If Sam Walton harbored dreams of empire during Wal-Mart’s early years, he did a good job of keeping it to himself. That’s not to say he wasn’t interested in growth – he most certainly was, as is clearly evidenced throughout his autobiography. In Wal-Mart’s first decade and beyond though, the company flew under the radar, expanding slowly within the area that Walton called the “magic circle” – northern Arkansas, southern Missouri, southeastern Kansas and eastern Oklahoma. A typical retailer with a home base in northwest Arkansas could have reasonably been expected to try to plant their flag in Kansas City or St. Louis soon after their first flush of success, but Walton did not and wouldn’t for many years. In 1967, five years after the company’s founding, there were 18 Wal-Marts. By comparison Kmart, another retailer celebrating the five-year mark that year, had 250 stores.
Walton was much more interested in “growing internally”, saturating existing markets to create dominance. New markets were added incrementally, and only in areas that adjoined existing ones, to maximize efficiency. An early sign that this strategy was paying off came in the mid-70’s, as Kmart began to open stores within Wal-Mart’s market area. Until around 1974, Kmart rarely entered cities with a population below 50,000. At that point, they introduced a smaller store format and began to roll it out in various parts of the country. When Kmart entered such Wal-Mart strongholds as Springfield, Missouri and Hot Springs, Arkansas, Wal-Mart creamed them. It was a sign of things to come, on a much larger scale, in the coming decades.
Most importantly, Walton sought to improve the stores. As mentioned in the previous post, he relentlessly pursued competitive intelligence, trying to learn from the good and bad things chains across the country were doing. Conversely, he spent a great deal of time in the Wal-Mart stores, quizzing employees in his friendly but pointed manner, digging deeper if he sensed there was a problem. Walton practiced “management by walking around” long before Tom Peters and Robert Waterman made the phrase famous in the bestselling book “In Search of Excellence”.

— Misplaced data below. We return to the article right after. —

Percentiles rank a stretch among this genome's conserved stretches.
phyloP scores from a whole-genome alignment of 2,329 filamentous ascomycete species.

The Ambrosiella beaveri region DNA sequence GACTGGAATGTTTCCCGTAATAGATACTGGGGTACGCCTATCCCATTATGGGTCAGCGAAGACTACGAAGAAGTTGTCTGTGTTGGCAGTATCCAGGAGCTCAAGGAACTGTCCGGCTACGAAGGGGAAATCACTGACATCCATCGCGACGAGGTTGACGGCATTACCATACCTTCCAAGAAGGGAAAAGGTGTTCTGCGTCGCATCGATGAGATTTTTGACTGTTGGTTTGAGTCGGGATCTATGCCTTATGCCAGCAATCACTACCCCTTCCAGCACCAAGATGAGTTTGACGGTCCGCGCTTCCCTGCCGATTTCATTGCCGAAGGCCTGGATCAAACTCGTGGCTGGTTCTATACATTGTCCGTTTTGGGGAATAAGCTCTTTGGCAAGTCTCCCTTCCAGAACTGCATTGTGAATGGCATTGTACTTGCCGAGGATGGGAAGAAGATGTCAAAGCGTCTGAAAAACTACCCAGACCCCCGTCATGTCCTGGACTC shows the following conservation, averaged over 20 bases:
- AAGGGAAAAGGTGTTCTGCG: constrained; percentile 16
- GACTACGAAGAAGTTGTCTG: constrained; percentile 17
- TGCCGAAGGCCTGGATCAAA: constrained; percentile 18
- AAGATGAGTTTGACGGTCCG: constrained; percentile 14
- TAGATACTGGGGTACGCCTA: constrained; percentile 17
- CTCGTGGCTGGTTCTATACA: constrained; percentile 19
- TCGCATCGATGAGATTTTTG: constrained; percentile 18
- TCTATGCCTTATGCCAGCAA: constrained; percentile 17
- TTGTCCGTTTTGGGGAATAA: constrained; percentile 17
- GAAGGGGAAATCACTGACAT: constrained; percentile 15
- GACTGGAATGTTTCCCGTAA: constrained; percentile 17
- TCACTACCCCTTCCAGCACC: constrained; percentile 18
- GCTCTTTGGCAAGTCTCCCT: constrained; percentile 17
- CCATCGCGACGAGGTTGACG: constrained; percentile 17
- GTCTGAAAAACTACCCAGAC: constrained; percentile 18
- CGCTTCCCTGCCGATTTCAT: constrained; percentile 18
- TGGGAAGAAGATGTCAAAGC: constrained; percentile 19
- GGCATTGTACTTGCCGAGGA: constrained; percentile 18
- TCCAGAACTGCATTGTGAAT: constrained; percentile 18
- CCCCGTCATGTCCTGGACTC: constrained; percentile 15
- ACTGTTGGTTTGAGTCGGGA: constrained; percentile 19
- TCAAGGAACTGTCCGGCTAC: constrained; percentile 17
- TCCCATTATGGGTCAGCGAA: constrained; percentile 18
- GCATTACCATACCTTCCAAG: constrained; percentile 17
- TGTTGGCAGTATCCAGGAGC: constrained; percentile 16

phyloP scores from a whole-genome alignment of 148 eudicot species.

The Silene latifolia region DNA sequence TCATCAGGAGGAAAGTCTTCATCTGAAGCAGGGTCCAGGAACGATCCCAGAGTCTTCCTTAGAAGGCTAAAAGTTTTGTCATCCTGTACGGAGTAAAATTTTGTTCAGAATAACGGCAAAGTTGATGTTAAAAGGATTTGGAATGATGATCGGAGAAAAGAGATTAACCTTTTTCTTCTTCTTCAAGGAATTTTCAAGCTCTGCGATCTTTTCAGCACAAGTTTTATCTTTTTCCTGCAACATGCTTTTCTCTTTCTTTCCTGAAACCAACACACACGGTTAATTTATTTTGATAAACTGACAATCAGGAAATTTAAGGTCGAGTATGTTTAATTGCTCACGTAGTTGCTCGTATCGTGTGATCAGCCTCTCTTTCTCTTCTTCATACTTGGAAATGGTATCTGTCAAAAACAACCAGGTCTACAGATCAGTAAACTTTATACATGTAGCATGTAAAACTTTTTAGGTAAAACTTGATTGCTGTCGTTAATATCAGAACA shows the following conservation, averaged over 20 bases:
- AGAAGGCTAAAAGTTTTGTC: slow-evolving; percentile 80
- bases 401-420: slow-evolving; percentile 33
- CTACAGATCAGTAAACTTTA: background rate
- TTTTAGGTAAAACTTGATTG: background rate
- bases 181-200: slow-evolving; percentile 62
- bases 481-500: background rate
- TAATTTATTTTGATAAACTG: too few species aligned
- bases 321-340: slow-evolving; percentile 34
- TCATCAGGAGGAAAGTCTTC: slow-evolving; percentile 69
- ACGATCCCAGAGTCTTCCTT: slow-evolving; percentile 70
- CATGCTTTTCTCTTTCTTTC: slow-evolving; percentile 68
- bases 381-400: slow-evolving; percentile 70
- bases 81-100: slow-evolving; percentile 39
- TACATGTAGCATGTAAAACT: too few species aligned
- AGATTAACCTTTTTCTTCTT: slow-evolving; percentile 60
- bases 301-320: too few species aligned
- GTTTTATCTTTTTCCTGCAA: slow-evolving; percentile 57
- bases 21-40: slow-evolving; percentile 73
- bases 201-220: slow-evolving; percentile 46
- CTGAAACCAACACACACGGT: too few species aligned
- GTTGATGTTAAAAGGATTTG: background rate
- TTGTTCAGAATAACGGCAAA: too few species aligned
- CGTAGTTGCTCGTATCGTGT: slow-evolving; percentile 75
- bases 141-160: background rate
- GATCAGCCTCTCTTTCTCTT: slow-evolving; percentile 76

At the close of 1970, Wal-Mart had 38 stores and $44 million in sales. Up to this point, a great deal of the financing had come from Sam Walton’s own family, leaving him $2 million in debt by that time. Reluctant to take on the scrutiny and hassles of going public, but weighed down by the heavy debt load and the realization that a stock offering was the only feasible way to keep expanding the company, Walton took the company public in October, 1970. In the space of one day, Sam was out of debt and would never have to personally contribute another dime to Wal-Mart’s expansion. The stock sold out immediately, and of course a major expansion ramp-up was to come. By 1974, Louisiana, Tennessee, Kentucky and Mississippi had received their first Wal-Mart stores.
Then Sam, age 56 at the time, did something that is not well-remembered today and in retrospect seems more than a little surprising. In November 1974, he resigned as Chairman and Chief Executive Officer of Wal-Mart and turned the reins of the company over to a younger man.
The new Wal-Mart chief was 40-year old Ron Mayer, a former Duckwall-ALCO executive who more recently was a Wal-Mart vice president, instrumental in setting up the first version of Wal-Mart’s vaunted computer infrastructure. Walton moved over into a new position, chairman of the executive committee, an oversight position in most companies. He even gave up his office to Mr. Mayer, moving down the hall and out of the way. Had things remained as they were, Sam would have had plenty of time to perfect his tennis game and bird hunting skills, and Wal-Mart would have probably become a decent-size regional player, and probably an eventual acquisition candidate for the likes of Kmart or Target, no offense to Mayer intended.
The vigorous Walton, try as he might, learned quickly that standing on the sidelines was not something he could do. In June 1976, Mayer stepped aside and Walton reassumed leadership of the company. Sam was frank when interviewed about it by the Wall Street Journal –Mayer had left “because I wasn’t able to assume a passive role… I wasn’t about to force myself to stay out” of the company’s decision process. Walton offered Mayer a vice chairmanship, but he declined and chose to leave the company instead. The founder was now back in charge. By the end of 1979, Wal-Mart had 278 stores, over a billion dollars in sales, and operated in 11 states. The magic circle was growing.
The photos above are from 1976, 1978 and 1979 respectively. These pictures remind me of the very first Wal-Mart store I ever laid eyes upon, around 1976, years before I (and much of America) learned of the company’s famous founder. In the early 70’s, my stepfather bought a small farm in rural west Tennessee. It was a rustic place, with a creaky old farmhouse without air conditioning. We’d spend about three weeks there every summer, and many years we would drive down the day after Christmas and spend the rest of our Christmas break there, trying to keep the pipes from freezing. The summers were definitely a shock to the system of this 12-year old Chicagoan, used to spending my vacations lying around the house, watching reruns of Petticoat Junction and Green Acres. Now I was digging postholes and sweating like I never had in my life. (Fresh Air! Bah. Of course now I look back at it as great experience, naturally.) The Wal-Mart location was in Martin, Tennessee, a college town, and was Wal-Mart’s third or fourth store in the state. I clearly remember thinking that it had to be the single store of a family-owned business. Regrettably, we never set foot in the place, and it would be years before I would experience the wonder of Wal-Mart.